• Surveyors got to choose the best land, and got to mark it up. They had already developed this idea of a Platte, creating territories that would then become states once they had a majority settler population.
  • That’s why it took so long for Oklahoma, Oklahoma was the 47th state, New Mexico, Arizona, these places that had a majority native population.
  • It was rough being native in the United States, it still is. I grew up in Canadian county Oklahoma, my dad sharecropped, and was a tenant farmer throughout that area until the depression wiped it out.
  • The people went to California as refugees.
  • I’m cautious about the identity because native nationalism Cherokee or Onondaga or Shawnee or Creek Muskogee
  • There was an instance in 1917, I think its one of the most important moments in US history and hardly anyone knows about it. Jack Womack and I had written about it Monthly Review, it was called the Green Corn Rebellion.
  • That is the main demand, land base, nationhood, the ability to prosper and exist as people, not just as individuals being assimilated out, that’s another form of genocide.

Guest – Roxanne Dunbar-Ortiz,  grew up in rural Oklahoma, the daughter of a farmer and half-Indian mother. She has been active in the American Indian Movement for more than four decades and is known for her lifelong commitment to national and international social justice issues. After receiving her PhD in history at the University of California at Los Angeles, she taught in the newly established Native American Studies Program at California State University and helped found the departments of Ethnic Studies and Women’s Studies. Her 1977 book The Great Sioux Nation was the fundamental document at the first international conference on Indians in the Americas, held at the United Nations’ headquarters in Geneva. She is the author or editor of seven books.

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NYPD Muslim Surveillance Case Reinstated

After the 9/11 attacks, the New York City Police Department created a vast and covert suspicion-less surveillance program targeting Muslim American communities in New York, New Jersey, and beyond. The federal lawsuit Hassan v. City of New York challenges the constitutionality of this program. The original complaint was filed by Muslim Advocates in the District Court of New Jersey and later joined by the Center for Constitutional Rights. The lawsuit seeks an end to the program and destruction of any records gathered. Our client Zaimah Abdur-Rahim was spied on by the NYPD because she operates a grade-school for Muslim girls.  NYPD officers recorded details about the school, such as the fact that it was run from Abdur-Rahim’s home and that its students were predominantly African-American. As the Associated Press reported in an award-winning series, the NYPD monitored and/or infiltrated almost every aspect of Muslim life, from mosques and student associations, to halal butcher shops, restaurants, and private citizens.  Internal NYPD documents confirm that the program produced zero leads to terrorist activity after more than a decade in operation.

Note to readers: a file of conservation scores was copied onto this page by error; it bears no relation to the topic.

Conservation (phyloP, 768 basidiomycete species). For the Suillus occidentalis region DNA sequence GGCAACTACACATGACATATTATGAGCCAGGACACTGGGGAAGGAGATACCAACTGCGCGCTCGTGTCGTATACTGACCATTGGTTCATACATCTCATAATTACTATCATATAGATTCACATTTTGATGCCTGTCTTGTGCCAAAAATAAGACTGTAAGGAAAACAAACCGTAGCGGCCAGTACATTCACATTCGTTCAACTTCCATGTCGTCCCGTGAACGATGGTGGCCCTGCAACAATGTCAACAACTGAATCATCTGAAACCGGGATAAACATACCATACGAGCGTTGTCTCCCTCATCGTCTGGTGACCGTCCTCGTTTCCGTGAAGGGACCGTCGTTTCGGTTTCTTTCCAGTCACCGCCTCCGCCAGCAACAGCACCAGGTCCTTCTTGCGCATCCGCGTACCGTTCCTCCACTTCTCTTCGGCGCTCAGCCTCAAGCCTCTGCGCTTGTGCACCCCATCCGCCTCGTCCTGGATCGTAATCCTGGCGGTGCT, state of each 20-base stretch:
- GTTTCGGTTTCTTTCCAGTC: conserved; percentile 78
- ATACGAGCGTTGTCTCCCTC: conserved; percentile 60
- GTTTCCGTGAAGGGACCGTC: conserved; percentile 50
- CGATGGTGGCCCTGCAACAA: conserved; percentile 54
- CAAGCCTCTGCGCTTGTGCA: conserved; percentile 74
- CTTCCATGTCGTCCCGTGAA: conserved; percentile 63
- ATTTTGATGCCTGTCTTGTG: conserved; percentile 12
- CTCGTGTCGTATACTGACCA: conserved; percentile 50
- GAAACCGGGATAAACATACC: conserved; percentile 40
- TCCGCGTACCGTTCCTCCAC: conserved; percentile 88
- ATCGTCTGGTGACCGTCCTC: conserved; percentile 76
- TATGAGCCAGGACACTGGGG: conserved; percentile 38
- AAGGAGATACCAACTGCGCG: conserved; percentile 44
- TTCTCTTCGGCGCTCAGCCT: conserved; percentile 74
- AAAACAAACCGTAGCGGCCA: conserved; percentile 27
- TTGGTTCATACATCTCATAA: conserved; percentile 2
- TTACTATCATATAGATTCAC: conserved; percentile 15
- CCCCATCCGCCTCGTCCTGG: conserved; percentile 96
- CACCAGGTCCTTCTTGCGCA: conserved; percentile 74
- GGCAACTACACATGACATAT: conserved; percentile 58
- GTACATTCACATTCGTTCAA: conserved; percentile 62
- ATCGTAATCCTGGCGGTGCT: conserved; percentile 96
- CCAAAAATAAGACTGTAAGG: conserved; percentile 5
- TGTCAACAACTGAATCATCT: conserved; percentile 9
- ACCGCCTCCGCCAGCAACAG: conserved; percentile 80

Guest – Ghita Schwarz, a senior staff attorney at the Center for Constitutional Rights.  She works on racial justice, immigrants’ rights and government misconduct cases. Her current cases include the Freedom of Information Act cases Detention Watch Network v. ICE and Immigrant Defense Project v. ICE, seeking government transparency about controversial immigration detention and enforcement practices; Hassan v. City of New York, challenging the NYPD’s discriminatory program of surveilling Muslims; and United States and Vulcan Society v. City of New York, challenging long-term employment discrimination by the New York City Fire Department. Ghita’s past work includes Aguilar v. ICE, fighting ICE’s practice of warrantless home raids, and NDLON v. ICE, challenging government secrecy regarding DHS’ Secure Communities program. Prior to coming to the Center for Constitutional Rights, she worked at LatinoJustice PRLDEF, the Door Legal Services Center, and Legal Services for New York City. Ghita graduated from Harvard College and Columbia Law School. Ghita’s recent writing includes “Why New York is Still the Capital of Immigrant America,” published in The Nation.